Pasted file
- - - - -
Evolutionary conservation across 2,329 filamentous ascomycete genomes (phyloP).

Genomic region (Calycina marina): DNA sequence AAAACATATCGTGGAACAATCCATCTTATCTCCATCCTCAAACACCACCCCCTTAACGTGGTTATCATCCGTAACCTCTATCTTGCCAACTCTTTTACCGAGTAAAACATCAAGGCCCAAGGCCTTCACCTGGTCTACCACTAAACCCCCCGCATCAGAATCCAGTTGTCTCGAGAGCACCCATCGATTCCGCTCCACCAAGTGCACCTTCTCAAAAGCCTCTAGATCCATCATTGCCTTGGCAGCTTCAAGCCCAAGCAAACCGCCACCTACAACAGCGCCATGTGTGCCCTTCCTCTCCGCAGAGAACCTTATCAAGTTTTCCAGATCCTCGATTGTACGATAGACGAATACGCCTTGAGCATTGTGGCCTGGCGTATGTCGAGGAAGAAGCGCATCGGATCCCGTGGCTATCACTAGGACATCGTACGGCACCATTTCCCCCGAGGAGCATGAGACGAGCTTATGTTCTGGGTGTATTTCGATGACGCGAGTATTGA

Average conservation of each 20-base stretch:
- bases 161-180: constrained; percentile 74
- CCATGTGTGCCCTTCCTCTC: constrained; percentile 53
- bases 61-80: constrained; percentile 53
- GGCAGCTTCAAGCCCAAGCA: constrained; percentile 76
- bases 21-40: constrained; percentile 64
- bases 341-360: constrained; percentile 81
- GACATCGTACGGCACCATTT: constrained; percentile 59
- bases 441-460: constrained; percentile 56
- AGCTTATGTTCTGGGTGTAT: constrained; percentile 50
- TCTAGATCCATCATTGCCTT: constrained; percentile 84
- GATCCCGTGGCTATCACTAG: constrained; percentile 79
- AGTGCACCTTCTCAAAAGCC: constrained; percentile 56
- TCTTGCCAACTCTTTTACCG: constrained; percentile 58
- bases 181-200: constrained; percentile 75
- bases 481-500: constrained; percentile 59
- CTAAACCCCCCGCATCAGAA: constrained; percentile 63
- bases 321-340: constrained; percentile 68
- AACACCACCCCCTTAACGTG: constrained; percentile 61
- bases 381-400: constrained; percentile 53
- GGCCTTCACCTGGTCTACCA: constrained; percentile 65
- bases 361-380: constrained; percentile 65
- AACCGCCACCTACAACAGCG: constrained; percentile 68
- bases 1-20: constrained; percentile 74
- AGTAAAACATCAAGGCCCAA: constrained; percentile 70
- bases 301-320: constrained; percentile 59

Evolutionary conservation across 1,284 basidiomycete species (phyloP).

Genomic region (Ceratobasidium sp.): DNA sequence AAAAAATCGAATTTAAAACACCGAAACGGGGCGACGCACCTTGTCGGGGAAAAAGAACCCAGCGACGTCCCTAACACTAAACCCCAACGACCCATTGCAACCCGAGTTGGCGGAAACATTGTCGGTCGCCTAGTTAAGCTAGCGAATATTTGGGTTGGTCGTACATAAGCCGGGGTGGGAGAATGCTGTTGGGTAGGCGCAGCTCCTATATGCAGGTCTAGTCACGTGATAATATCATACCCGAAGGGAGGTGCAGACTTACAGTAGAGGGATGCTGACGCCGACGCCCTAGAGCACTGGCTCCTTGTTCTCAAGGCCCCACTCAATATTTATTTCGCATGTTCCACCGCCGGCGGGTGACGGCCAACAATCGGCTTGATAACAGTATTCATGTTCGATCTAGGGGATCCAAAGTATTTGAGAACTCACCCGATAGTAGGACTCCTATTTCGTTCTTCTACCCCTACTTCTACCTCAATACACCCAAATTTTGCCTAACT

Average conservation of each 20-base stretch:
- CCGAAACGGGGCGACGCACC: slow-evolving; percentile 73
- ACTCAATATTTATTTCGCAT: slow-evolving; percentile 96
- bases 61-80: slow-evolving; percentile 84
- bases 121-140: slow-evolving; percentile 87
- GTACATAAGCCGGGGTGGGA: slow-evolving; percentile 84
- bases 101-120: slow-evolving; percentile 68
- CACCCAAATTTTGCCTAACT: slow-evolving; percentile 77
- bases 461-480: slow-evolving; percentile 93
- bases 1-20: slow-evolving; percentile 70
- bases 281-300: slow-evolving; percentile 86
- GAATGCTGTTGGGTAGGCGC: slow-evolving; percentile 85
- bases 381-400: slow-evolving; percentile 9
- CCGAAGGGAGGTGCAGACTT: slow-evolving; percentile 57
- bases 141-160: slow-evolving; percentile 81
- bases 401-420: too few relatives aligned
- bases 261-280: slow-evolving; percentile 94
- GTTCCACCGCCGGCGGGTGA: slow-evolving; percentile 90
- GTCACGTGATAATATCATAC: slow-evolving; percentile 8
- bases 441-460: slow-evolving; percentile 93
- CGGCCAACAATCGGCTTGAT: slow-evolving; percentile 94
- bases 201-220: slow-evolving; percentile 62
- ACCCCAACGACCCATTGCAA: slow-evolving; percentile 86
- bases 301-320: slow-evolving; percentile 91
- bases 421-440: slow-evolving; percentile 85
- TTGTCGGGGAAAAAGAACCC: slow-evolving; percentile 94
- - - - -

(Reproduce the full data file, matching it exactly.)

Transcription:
Evolutionary conservation across 2,329 filamentous ascomycete genomes (phyloP).

Genomic region (Calycina marina): DNA sequence AAAACATATCGTGGAACAATCCATCTTATCTCCATCCTCAAACACCACCCCCTTAACGTGGTTATCATCCGTAACCTCTATCTTGCCAACTCTTTTACCGAGTAAAACATCAAGGCCCAAGGCCTTCACCTGGTCTACCACTAAACCCCCCGCATCAGAATCCAGTTGTCTCGAGAGCACCCATCGATTCCGCTCCACCAAGTGCACCTTCTCAAAAGCCTCTAGATCCATCATTGCCTTGGCAGCTTCAAGCCCAAGCAAACCGCCACCTACAACAGCGCCATGTGTGCCCTTCCTCTCCGCAGAGAACCTTATCAAGTTTTCCAGATCCTCGATTGTACGATAGACGAATACGCCTTGAGCATTGTGGCCTGGCGTATGTCGAGGAAGAAGCGCATCGGATCCCGTGGCTATCACTAGGACATCGTACGGCACCATTTCCCCCGAGGAGCATGAGACGAGCTTATGTTCTGGGTGTATTTCGATGACGCGAGTATTGA

Average conservation of each 20-base stretch:
- bases 161-180: constrained; percentile 74
- CCATGTGTGCCCTTCCTCTC: constrained; percentile 53
- bases 61-80: constrained; percentile 53
- GGCAGCTTCAAGCCCAAGCA: constrained; percentile 76
- bases 21-40: constrained; percentile 64
- bases 341-360: constrained; percentile 81
- GACATCGTACGGCACCATTT: constrained; percentile 59
- bases 441-460: constrained; percentile 56
- AGCTTATGTTCTGGGTGTAT: constrained; percentile 50
- TCTAGATCCATCATTGCCTT: constrained; percentile 84
- GATCCCGTGGCTATCACTAG: constrained; percentile 79
- AGTGCACCTTCTCAAAAGCC: constrained; percentile 56
- TCTTGCCAACTCTTTTACCG: constrained; percentile 58
- bases 181-200: constrained; percentile 75
- bases 481-500: constrained; percentile 59
- CTAAACCCCCCGCATCAGAA: constrained; percentile 63
- bases 321-340: constrained; percentile 68
- AACACCACCCCCTTAACGTG: constrained; percentile 61
- bases 381-400: constrained; percentile 53
- GGCCTTCACCTGGTCTACCA: constrained; percentile 65
- bases 361-380: constrained; percentile 65
- AACCGCCACCTACAACAGCG: constrained; percentile 68
- bases 1-20: constrained; percentile 74
- AGTAAAACATCAAGGCCCAA: constrained; percentile 70
- bases 301-320: constrained; percentile 59

Evolutionary conservation across 1,284 basidiomycete species (phyloP).

Genomic region (Ceratobasidium sp.): DNA sequence AAAAAATCGAATTTAAAACACCGAAACGGGGCGACGCACCTTGTCGGGGAAAAAGAACCCAGCGACGTCCCTAACACTAAACCCCAACGACCCATTGCAACCCGAGTTGGCGGAAACATTGTCGGTCGCCTAGTTAAGCTAGCGAATATTTGGGTTGGTCGTACATAAGCCGGGGTGGGAGAATGCTGTTGGGTAGGCGCAGCTCCTATATGCAGGTCTAGTCACGTGATAATATCATACCCGAAGGGAGGTGCAGACTTACAGTAGAGGGATGCTGACGCCGACGCCCTAGAGCACTGGCTCCTTGTTCTCAAGGCCCCACTCAATATTTATTTCGCATGTTCCACCGCCGGCGGGTGACGGCCAACAATCGGCTTGATAACAGTATTCATGTTCGATCTAGGGGATCCAAAGTATTTGAGAACTCACCCGATAGTAGGACTCCTATTTCGTTCTTCTACCCCTACTTCTACCTCAATACACCCAAATTTTGCCTAACT

Average conservation of each 20-base stretch:
- CCGAAACGGGGCGACGCACC: slow-evolving; percentile 73
- ACTCAATATTTATTTCGCAT: slow-evolving; percentile 96
- bases 61-80: slow-evolving; percentile 84
- bases 121-140: slow-evolving; percentile 87
- GTACATAAGCCGGGGTGGGA: slow-evolving; percentile 84
- bases 101-120: slow-evolving; percentile 68
- CACCCAAATTTTGCCTAACT: slow-evolving; percentile 77
- bases 461-480: slow-evolving; percentile 93
- bases 1-20: slow-evolving; percentile 70
- bases 281-300: slow-evolving; percentile 86
- GAATGCTGTTGGGTAGGCGC: slow-evolving; percentile 85
- bases 381-400: slow-evolving; percentile 9
- CCGAAGGGAGGTGCAGACTT: slow-evolving; percentile 57
- bases 141-160: slow-evolving; percentile 81
- bases 401-420: too few relatives aligned
- bases 261-280: slow-evolving; percentile 94
- GTTCCACCGCCGGCGGGTGA: slow-evolving; percentile 90
- GTCACGTGATAATATCATAC: slow-evolving; percentile 8
- bases 441-460: slow-evolving; percentile 93
- CGGCCAACAATCGGCTTGAT: slow-evolving; percentile 94
- bases 201-220: slow-evolving; percentile 62
- ACCCCAACGACCCATTGCAA: slow-evolving; percentile 86
- bases 301-320: slow-evolving; percentile 91
- bases 421-440: slow-evolving; percentile 85
- TTGTCGGGGAAAAAGAACCC: slow-evolving; percentile 94